SINGAPORE (Reuters) – Brent crude oil futures rose above $60 a barrel on Wednesday after industry data showed a larger-than-expected drop in U.S. crude inventories, but ongoing worries about a possible global recession capped gains.
Brent crude LCOc1 had gained 33 cents, or 0.6%, to $60.36 a barrel by 0654 GMT, after settling 0.5% higher on Tuesday.
U.S. crude CLc1 was up 17 cents, or 0.3%, at $56.30 a barrel.
U.S. crude oil stocks fell by 3.5 million barrels in the week to Aug. 16, data from industry group the American Petroleum Institute (API) showed on Tuesday. Analysts polled by Reuters had expected a fall of 1.9 million barrels.
“Crude prices should see support from a bullish API stockpile report that could signal the largest Cushing draw since February 2018, if the EIA validates it,” said Edward Moya, senior market analyst at OANDA in New York.
Inventory numbers from the government’s Energy Information Administration (EIA) are due at 10:30 a.m. EDT (1430 GMT) on Wednesday, and will be more closely watched than usual given the nearing of the end of peak U.S. driving season, analysts said.
“With Canadian heavy crude restrictions being extended, we should see U.S. refiners … struggle to fill the void from lowered shipments from Mexico and Venezuela,” Moya said, referring to the Canadian province of Alberta extending mandatory curtailments on crude production by an extra year.
Tensions in the Middle East remained in the spotlight as U.S. Secretary of State Mike Pompeo said on Tuesday that the United States would take every action it can to prevent an Iranian tanker in the Mediterranean from delivering oil to Syria in contravention of U.S. sanctions.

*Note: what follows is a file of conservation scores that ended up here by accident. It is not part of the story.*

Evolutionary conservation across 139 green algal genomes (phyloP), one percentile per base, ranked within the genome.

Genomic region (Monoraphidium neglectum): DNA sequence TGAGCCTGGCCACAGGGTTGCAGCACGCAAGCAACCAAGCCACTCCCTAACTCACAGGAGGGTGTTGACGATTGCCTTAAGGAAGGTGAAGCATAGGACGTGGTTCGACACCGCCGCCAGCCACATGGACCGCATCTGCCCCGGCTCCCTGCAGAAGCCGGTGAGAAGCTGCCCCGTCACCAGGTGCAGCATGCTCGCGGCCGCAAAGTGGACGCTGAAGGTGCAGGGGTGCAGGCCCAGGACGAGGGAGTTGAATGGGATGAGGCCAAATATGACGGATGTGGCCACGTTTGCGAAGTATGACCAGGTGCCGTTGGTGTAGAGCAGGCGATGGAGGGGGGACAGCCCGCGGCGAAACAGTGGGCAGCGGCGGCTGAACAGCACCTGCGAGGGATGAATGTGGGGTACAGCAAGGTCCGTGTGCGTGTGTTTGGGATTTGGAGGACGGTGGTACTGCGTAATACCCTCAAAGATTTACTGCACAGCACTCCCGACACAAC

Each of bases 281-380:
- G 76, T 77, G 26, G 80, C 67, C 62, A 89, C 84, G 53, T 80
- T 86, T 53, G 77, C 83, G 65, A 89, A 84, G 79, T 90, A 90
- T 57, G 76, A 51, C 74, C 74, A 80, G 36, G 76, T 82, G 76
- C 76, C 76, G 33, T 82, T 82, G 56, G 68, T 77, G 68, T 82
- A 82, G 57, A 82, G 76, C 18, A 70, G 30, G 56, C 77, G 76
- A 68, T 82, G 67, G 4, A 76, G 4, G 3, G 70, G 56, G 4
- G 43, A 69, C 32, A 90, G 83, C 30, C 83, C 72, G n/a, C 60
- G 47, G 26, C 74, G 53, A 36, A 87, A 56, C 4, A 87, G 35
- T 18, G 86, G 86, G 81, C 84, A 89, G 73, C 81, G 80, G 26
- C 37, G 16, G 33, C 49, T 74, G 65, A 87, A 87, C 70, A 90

Oil prices were also supported by data showing lower exports in June from Saudi Arabia, the world’s top oil exporter.
Saudi Arabia plans to keep its crude exports below 7 million barrels per day (bpd) in August and September despite strong demand from customers, to bring the market back to balance, a Saudi oil official told Reuters earlier this month.
But uncertainty over the global economic outlook amid the U.S.-China trade war capped gains in the oil markets.
“The trade-related tug of war in the oil market will probably extend until we get some semblance of clarity from the next round of U.S.-China trade discussion,” Stephen Innes, managing partner, VM Markets, said in a note.
Traders are also waiting for this week’s annual U.S. central bank seminar at Jackson Hole, where comments from Federal Reserve Chief Jerome Powell will be in focus.
“The biggest risk to crude prices is if Powell disappoints at Jackson Hole and doesn’t signal more easing will be coming,” said OANDA’s Moya.
Reporting by Jessica Jaganathan; Editing by Joseph Radford and Tom Hogue